More importantly, we’re talking about Mary’s execution here. For obvious reasons, it’s a hugely important event in the story. And the events leading up to that moment, the reasons why Elizabeth literally signed her death warrant, are completely unexamined. The movie opens with Mary’s execution, and ends with Mary’s execution, and in between is two solid hours of hand-wringing about who Mary will take for a husband and how she can be deposed, with barely a word spoken about why she got executed. That has to be a dealbreaker.

What’s even worse for this film is that it’s coming out in direct competition with The Favourite, another female-led period drama about British royalty (though the two films are set about 150 years apart from each other). It only makes The Favourite looks better. Next to the innovative camerawork of The Favourite, this movie looks made-for-TV quality. Next to the spirited performances and memorable characters of The Favourite, every character in this movie looks bland and lifeless. Seriously, the guy who wrote The Lobster made a more coherent and exciting political drama than the guy who wrote “House of Cards” — how the fuck did that happen?!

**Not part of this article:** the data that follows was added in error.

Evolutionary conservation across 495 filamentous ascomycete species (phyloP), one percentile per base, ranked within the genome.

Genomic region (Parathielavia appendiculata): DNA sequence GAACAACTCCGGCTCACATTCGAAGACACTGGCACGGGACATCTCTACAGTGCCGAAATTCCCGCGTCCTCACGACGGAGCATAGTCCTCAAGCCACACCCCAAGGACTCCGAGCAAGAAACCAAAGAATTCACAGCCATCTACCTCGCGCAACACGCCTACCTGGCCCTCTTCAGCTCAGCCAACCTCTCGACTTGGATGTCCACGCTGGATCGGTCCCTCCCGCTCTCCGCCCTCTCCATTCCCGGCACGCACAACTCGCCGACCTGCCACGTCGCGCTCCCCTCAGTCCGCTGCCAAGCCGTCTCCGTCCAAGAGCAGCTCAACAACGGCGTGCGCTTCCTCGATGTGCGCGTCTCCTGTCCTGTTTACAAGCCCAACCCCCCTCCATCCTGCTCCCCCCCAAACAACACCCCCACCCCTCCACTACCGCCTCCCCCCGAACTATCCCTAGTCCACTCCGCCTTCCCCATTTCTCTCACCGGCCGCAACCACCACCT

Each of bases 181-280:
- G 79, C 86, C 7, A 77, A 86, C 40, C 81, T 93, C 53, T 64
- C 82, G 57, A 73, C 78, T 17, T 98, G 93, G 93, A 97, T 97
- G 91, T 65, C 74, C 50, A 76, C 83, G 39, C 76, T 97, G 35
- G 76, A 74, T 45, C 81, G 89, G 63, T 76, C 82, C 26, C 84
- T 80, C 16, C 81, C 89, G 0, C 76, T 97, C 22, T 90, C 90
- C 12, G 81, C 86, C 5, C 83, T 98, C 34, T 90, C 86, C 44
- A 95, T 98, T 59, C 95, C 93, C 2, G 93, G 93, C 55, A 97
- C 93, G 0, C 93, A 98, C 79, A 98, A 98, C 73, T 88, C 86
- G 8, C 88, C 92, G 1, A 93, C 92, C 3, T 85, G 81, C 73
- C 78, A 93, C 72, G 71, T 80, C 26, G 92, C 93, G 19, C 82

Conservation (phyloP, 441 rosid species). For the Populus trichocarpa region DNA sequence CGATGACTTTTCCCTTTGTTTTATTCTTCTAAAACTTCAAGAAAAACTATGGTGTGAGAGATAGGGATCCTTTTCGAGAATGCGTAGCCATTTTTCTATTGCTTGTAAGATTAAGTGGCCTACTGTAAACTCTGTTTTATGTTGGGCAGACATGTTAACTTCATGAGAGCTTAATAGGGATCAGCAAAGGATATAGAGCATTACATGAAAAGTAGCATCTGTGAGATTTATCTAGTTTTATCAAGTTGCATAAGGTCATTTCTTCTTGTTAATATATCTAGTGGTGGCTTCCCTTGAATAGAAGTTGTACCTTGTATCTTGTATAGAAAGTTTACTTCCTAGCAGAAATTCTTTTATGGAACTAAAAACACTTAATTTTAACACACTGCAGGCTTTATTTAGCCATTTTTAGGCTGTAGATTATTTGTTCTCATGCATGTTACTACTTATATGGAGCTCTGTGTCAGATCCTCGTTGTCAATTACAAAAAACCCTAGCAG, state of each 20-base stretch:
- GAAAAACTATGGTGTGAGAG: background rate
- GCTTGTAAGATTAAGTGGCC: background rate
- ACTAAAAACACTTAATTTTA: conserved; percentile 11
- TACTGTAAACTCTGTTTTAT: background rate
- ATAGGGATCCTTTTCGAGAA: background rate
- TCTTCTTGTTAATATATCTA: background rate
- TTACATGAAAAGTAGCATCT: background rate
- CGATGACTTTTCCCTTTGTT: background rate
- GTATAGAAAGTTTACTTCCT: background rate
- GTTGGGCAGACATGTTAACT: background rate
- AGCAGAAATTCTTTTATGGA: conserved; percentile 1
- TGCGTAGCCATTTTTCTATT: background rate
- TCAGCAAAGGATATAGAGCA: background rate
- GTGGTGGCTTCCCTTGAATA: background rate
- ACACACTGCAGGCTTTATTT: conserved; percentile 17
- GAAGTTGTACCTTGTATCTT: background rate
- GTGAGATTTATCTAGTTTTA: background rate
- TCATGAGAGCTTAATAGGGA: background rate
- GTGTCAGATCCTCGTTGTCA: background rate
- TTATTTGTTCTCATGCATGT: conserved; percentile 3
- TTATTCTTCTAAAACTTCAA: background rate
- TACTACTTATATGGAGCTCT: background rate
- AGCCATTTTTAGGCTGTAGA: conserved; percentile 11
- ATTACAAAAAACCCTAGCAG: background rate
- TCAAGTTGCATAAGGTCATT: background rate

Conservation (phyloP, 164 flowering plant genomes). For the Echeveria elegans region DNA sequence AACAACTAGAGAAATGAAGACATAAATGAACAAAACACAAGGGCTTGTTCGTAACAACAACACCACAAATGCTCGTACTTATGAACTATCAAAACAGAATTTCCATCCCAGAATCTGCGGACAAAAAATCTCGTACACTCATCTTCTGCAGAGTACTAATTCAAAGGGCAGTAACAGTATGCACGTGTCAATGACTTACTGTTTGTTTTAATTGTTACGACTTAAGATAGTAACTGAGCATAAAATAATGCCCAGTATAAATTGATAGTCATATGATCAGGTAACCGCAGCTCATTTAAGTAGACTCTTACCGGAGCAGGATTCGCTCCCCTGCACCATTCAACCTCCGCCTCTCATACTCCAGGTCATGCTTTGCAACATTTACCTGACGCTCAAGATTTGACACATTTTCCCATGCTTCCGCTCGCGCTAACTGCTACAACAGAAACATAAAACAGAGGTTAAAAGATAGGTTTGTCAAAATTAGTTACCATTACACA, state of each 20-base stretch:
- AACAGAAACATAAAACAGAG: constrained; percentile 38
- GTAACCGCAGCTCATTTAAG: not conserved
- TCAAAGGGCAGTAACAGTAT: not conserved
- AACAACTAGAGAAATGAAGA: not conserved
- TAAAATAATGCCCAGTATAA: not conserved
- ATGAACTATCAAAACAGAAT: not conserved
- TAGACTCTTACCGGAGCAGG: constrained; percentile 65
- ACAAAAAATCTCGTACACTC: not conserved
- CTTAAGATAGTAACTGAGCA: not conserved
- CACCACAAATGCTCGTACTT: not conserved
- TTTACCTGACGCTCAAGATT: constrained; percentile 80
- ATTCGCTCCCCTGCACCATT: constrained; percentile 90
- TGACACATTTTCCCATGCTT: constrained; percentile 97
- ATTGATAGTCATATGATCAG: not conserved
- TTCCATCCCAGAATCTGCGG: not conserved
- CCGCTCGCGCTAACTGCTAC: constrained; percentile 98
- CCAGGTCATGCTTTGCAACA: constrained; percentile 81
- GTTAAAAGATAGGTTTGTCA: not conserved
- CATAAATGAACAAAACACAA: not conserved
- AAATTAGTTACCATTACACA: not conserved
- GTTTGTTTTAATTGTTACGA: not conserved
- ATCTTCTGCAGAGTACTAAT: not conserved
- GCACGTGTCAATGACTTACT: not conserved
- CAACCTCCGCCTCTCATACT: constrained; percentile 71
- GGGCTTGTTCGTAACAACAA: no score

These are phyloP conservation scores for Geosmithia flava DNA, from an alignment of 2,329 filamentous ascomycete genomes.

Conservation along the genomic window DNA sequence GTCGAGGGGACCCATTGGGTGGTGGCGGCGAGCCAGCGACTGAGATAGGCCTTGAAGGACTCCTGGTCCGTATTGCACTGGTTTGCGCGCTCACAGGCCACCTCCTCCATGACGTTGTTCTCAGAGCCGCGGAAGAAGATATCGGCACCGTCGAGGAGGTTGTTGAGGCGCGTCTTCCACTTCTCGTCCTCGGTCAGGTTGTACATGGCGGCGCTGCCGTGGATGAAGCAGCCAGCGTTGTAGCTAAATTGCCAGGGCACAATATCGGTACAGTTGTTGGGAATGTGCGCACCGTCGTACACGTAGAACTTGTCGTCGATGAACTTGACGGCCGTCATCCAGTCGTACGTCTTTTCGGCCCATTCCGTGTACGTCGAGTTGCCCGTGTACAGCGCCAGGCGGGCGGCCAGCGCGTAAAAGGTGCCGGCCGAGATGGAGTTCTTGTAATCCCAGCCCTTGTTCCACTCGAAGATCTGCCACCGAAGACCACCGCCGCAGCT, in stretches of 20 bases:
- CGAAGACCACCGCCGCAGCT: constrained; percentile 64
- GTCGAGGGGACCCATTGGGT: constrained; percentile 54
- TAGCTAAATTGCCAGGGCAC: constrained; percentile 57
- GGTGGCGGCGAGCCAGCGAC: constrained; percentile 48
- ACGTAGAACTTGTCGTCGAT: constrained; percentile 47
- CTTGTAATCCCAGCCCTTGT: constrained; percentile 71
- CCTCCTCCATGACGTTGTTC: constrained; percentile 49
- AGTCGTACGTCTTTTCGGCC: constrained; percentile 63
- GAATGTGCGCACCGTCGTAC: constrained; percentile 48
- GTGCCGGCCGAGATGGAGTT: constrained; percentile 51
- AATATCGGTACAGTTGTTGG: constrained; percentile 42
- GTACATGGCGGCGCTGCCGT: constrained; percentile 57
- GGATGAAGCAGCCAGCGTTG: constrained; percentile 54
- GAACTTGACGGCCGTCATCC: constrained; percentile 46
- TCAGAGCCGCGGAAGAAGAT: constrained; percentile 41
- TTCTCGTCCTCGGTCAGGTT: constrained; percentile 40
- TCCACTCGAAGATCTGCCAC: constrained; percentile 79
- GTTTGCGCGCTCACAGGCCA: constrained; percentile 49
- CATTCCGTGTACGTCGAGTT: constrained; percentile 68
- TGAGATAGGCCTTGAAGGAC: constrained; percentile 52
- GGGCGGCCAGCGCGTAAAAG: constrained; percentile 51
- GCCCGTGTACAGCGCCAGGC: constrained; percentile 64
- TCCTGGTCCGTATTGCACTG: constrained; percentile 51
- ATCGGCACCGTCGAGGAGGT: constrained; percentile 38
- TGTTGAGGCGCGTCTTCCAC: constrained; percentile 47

Mary Queen of Scots has two wonderful lead actresses and virtually no idea of what to do with them. The production design is solid, but the newbie director doesn’t know how to shoot it effectively. The presentation is stiff, the plot is unfocused, and I could barely bring myself to give a damn about anything going on.

There is so much wasted potential here, and there’s little reason to bother with this movie when so many others have been made about this subject. In point of fact, there’s no reason to bother with cut-and-dried period dramas when the genre has been done to death. Not recommended.